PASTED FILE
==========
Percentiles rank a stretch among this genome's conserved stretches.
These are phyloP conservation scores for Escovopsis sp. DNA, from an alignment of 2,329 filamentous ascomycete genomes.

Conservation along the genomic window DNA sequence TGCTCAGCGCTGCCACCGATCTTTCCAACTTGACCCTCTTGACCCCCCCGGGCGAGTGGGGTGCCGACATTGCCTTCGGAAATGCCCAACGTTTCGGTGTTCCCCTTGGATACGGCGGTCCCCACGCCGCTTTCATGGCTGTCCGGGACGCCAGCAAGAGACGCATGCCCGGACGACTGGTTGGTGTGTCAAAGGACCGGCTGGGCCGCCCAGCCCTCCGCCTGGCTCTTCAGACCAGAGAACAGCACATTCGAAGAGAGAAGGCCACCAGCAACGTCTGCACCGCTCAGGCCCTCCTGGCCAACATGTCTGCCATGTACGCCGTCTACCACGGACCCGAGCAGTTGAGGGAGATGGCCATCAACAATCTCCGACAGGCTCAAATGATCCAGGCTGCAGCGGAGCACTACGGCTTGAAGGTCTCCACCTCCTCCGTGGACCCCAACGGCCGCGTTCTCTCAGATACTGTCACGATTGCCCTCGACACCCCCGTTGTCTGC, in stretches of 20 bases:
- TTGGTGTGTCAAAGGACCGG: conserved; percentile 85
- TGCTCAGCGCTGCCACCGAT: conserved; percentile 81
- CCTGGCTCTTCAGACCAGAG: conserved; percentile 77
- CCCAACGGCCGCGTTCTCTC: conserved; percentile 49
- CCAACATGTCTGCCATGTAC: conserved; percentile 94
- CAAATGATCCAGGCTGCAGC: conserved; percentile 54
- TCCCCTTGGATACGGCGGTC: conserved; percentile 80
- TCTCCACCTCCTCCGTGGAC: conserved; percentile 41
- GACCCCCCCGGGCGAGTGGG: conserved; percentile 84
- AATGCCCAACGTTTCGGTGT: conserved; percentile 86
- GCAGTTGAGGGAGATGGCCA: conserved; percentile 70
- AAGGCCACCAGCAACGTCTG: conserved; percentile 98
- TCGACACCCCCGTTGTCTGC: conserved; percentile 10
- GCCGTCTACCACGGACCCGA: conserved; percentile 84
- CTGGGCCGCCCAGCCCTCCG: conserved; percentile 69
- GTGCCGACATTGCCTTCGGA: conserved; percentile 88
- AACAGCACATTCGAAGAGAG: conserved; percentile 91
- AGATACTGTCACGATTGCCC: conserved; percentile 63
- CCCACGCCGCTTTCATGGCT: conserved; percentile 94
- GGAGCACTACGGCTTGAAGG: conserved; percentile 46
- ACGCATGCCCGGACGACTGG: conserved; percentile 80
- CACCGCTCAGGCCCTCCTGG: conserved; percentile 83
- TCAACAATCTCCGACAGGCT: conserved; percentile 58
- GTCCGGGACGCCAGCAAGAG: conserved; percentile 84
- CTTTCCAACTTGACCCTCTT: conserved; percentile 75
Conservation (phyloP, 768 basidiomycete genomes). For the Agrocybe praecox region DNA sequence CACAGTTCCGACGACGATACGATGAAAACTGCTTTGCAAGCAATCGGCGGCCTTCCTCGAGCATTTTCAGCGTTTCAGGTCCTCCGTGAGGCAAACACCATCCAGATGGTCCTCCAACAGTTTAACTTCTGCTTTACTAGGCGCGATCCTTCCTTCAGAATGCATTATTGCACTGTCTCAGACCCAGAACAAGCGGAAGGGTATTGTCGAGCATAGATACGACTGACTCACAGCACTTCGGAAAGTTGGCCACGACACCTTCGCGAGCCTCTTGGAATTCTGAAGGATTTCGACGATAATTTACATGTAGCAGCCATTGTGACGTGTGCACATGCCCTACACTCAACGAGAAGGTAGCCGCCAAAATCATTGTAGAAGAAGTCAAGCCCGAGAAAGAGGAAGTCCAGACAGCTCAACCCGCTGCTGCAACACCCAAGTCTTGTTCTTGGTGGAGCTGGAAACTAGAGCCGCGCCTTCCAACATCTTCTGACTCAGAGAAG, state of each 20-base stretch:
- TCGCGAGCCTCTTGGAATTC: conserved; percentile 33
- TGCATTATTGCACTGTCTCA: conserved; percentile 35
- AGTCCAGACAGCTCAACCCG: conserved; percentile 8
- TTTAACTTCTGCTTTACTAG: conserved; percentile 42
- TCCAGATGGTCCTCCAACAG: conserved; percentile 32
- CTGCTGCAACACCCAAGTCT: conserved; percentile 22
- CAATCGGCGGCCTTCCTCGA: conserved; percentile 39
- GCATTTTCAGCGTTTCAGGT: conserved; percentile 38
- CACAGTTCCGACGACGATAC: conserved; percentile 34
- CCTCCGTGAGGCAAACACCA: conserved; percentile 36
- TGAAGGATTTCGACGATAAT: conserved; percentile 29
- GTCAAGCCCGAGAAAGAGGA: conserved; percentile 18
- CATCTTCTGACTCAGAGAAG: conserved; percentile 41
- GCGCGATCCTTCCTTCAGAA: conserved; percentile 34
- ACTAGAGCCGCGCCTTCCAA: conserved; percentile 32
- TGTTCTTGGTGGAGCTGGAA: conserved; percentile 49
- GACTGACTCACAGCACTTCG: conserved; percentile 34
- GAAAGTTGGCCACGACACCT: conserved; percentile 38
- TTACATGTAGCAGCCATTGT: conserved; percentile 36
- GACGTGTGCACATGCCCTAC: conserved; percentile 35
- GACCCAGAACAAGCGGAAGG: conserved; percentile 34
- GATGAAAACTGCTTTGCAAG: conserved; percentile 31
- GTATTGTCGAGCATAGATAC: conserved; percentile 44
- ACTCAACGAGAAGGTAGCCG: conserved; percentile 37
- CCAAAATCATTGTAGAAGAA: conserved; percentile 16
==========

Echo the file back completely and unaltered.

Percentiles rank a stretch among this genome's conserved stretches.
These are phyloP conservation scores for Escovopsis sp. DNA, from an alignment of 2,329 filamentous ascomycete genomes.

Conservation along the genomic window DNA sequence TGCTCAGCGCTGCCACCGATCTTTCCAACTTGACCCTCTTGACCCCCCCGGGCGAGTGGGGTGCCGACATTGCCTTCGGAAATGCCCAACGTTTCGGTGTTCCCCTTGGATACGGCGGTCCCCACGCCGCTTTCATGGCTGTCCGGGACGCCAGCAAGAGACGCATGCCCGGACGACTGGTTGGTGTGTCAAAGGACCGGCTGGGCCGCCCAGCCCTCCGCCTGGCTCTTCAGACCAGAGAACAGCACATTCGAAGAGAGAAGGCCACCAGCAACGTCTGCACCGCTCAGGCCCTCCTGGCCAACATGTCTGCCATGTACGCCGTCTACCACGGACCCGAGCAGTTGAGGGAGATGGCCATCAACAATCTCCGACAGGCTCAAATGATCCAGGCTGCAGCGGAGCACTACGGCTTGAAGGTCTCCACCTCCTCCGTGGACCCCAACGGCCGCGTTCTCTCAGATACTGTCACGATTGCCCTCGACACCCCCGTTGTCTGC, in stretches of 20 bases:
- TTGGTGTGTCAAAGGACCGG: conserved; percentile 85
- TGCTCAGCGCTGCCACCGAT: conserved; percentile 81
- CCTGGCTCTTCAGACCAGAG: conserved; percentile 77
- CCCAACGGCCGCGTTCTCTC: conserved; percentile 49
- CCAACATGTCTGCCATGTAC: conserved; percentile 94
- CAAATGATCCAGGCTGCAGC: conserved; percentile 54
- TCCCCTTGGATACGGCGGTC: conserved; percentile 80
- TCTCCACCTCCTCCGTGGAC: conserved; percentile 41
- GACCCCCCCGGGCGAGTGGG: conserved; percentile 84
- AATGCCCAACGTTTCGGTGT: conserved; percentile 86
- GCAGTTGAGGGAGATGGCCA: conserved; percentile 70
- AAGGCCACCAGCAACGTCTG: conserved; percentile 98
- TCGACACCCCCGTTGTCTGC: conserved; percentile 10
- GCCGTCTACCACGGACCCGA: conserved; percentile 84
- CTGGGCCGCCCAGCCCTCCG: conserved; percentile 69
- GTGCCGACATTGCCTTCGGA: conserved; percentile 88
- AACAGCACATTCGAAGAGAG: conserved; percentile 91
- AGATACTGTCACGATTGCCC: conserved; percentile 63
- CCCACGCCGCTTTCATGGCT: conserved; percentile 94
- GGAGCACTACGGCTTGAAGG: conserved; percentile 46
- ACGCATGCCCGGACGACTGG: conserved; percentile 80
- CACCGCTCAGGCCCTCCTGG: conserved; percentile 83
- TCAACAATCTCCGACAGGCT: conserved; percentile 58
- GTCCGGGACGCCAGCAAGAG: conserved; percentile 84
- CTTTCCAACTTGACCCTCTT: conserved; percentile 75
Conservation (phyloP, 768 basidiomycete genomes). For the Agrocybe praecox region DNA sequence CACAGTTCCGACGACGATACGATGAAAACTGCTTTGCAAGCAATCGGCGGCCTTCCTCGAGCATTTTCAGCGTTTCAGGTCCTCCGTGAGGCAAACACCATCCAGATGGTCCTCCAACAGTTTAACTTCTGCTTTACTAGGCGCGATCCTTCCTTCAGAATGCATTATTGCACTGTCTCAGACCCAGAACAAGCGGAAGGGTATTGTCGAGCATAGATACGACTGACTCACAGCACTTCGGAAAGTTGGCCACGACACCTTCGCGAGCCTCTTGGAATTCTGAAGGATTTCGACGATAATTTACATGTAGCAGCCATTGTGACGTGTGCACATGCCCTACACTCAACGAGAAGGTAGCCGCCAAAATCATTGTAGAAGAAGTCAAGCCCGAGAAAGAGGAAGTCCAGACAGCTCAACCCGCTGCTGCAACACCCAAGTCTTGTTCTTGGTGGAGCTGGAAACTAGAGCCGCGCCTTCCAACATCTTCTGACTCAGAGAAG, state of each 20-base stretch:
- TCGCGAGCCTCTTGGAATTC: conserved; percentile 33
- TGCATTATTGCACTGTCTCA: conserved; percentile 35
- AGTCCAGACAGCTCAACCCG: conserved; percentile 8
- TTTAACTTCTGCTTTACTAG: conserved; percentile 42
- TCCAGATGGTCCTCCAACAG: conserved; percentile 32
- CTGCTGCAACACCCAAGTCT: conserved; percentile 22
- CAATCGGCGGCCTTCCTCGA: conserved; percentile 39
- GCATTTTCAGCGTTTCAGGT: conserved; percentile 38
- CACAGTTCCGACGACGATAC: conserved; percentile 34
- CCTCCGTGAGGCAAACACCA: conserved; percentile 36
- TGAAGGATTTCGACGATAAT: conserved; percentile 29
- GTCAAGCCCGAGAAAGAGGA: conserved; percentile 18
- CATCTTCTGACTCAGAGAAG: conserved; percentile 41
- GCGCGATCCTTCCTTCAGAA: conserved; percentile 34
- ACTAGAGCCGCGCCTTCCAA: conserved; percentile 32
- TGTTCTTGGTGGAGCTGGAA: conserved; percentile 49
- GACTGACTCACAGCACTTCG: conserved; percentile 34
- GAAAGTTGGCCACGACACCT: conserved; percentile 38
- TTACATGTAGCAGCCATTGT: conserved; percentile 36
- GACGTGTGCACATGCCCTAC: conserved; percentile 35
- GACCCAGAACAAGCGGAAGG: conserved; percentile 34
- GATGAAAACTGCTTTGCAAG: conserved; percentile 31
- GTATTGTCGAGCATAGATAC: conserved; percentile 44
- ACTCAACGAGAAGGTAGCCG: conserved; percentile 37
- CCAAAATCATTGTAGAAGAA: conserved; percentile 16